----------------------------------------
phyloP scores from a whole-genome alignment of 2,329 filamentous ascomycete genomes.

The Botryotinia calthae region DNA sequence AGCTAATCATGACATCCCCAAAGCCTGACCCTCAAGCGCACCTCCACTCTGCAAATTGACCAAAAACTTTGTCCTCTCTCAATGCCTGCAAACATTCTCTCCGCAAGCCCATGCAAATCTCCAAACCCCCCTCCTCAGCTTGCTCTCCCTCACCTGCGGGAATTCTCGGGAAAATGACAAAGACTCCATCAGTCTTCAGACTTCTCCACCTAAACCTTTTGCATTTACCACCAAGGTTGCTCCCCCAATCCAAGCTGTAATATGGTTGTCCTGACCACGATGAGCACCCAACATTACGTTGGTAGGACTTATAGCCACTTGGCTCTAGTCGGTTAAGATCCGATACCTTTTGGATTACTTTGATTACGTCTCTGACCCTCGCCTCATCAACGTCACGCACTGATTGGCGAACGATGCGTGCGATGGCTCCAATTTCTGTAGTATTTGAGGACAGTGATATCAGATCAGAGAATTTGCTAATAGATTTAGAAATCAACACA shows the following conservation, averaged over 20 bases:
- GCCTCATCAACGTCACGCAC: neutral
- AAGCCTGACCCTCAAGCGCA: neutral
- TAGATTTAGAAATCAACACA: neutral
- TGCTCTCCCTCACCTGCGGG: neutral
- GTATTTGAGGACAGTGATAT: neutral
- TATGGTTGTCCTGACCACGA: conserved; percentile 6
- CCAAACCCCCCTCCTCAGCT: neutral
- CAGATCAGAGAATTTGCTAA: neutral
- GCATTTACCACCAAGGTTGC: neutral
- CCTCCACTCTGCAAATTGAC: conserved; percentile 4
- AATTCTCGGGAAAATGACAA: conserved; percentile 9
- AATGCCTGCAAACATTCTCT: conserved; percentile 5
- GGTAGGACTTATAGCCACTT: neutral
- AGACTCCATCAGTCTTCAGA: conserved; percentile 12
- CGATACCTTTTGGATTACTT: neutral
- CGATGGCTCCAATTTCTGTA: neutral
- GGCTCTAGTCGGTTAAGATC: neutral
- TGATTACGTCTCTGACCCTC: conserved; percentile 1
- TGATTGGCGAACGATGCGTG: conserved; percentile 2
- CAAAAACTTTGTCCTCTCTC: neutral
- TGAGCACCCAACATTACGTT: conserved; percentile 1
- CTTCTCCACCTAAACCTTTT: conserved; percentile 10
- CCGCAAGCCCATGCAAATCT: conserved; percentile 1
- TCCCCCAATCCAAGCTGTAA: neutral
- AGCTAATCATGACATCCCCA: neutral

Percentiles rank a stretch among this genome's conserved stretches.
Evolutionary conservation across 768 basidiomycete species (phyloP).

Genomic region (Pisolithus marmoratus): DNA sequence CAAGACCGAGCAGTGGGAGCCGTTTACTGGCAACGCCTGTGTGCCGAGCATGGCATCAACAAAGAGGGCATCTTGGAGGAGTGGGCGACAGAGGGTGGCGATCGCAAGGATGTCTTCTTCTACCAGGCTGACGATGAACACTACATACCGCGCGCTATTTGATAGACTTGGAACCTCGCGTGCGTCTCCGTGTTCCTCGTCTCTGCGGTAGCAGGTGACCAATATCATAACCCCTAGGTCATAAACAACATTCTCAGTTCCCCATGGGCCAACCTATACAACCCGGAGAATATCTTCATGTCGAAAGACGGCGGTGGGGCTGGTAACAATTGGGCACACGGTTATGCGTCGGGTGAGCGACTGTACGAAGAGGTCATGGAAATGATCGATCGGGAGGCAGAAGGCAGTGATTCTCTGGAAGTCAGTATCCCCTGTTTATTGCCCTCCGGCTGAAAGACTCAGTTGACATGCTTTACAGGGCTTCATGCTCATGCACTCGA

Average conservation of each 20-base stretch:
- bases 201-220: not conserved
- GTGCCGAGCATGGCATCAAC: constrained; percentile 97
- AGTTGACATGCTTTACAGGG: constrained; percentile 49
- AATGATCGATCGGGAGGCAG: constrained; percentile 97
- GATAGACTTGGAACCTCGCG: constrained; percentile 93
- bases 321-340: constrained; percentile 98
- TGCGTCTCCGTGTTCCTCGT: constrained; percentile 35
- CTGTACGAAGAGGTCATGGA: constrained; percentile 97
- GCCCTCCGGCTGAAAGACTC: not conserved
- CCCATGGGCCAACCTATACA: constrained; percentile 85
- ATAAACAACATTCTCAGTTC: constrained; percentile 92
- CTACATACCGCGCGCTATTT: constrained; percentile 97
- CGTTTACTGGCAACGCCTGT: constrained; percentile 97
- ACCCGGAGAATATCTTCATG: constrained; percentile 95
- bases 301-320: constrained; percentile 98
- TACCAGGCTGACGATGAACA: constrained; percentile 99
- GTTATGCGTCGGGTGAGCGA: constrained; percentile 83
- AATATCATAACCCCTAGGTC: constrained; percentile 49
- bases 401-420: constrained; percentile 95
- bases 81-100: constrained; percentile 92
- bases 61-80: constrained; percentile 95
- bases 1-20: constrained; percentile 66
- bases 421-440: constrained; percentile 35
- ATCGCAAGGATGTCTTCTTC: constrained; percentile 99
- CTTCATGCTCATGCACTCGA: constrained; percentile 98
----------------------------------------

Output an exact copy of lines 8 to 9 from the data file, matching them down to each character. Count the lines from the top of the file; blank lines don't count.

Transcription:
- TATGGTTGTCCTGACCACGA: conserved; percentile 6
- CCAAACCCCCCTCCTCAGCT: neutral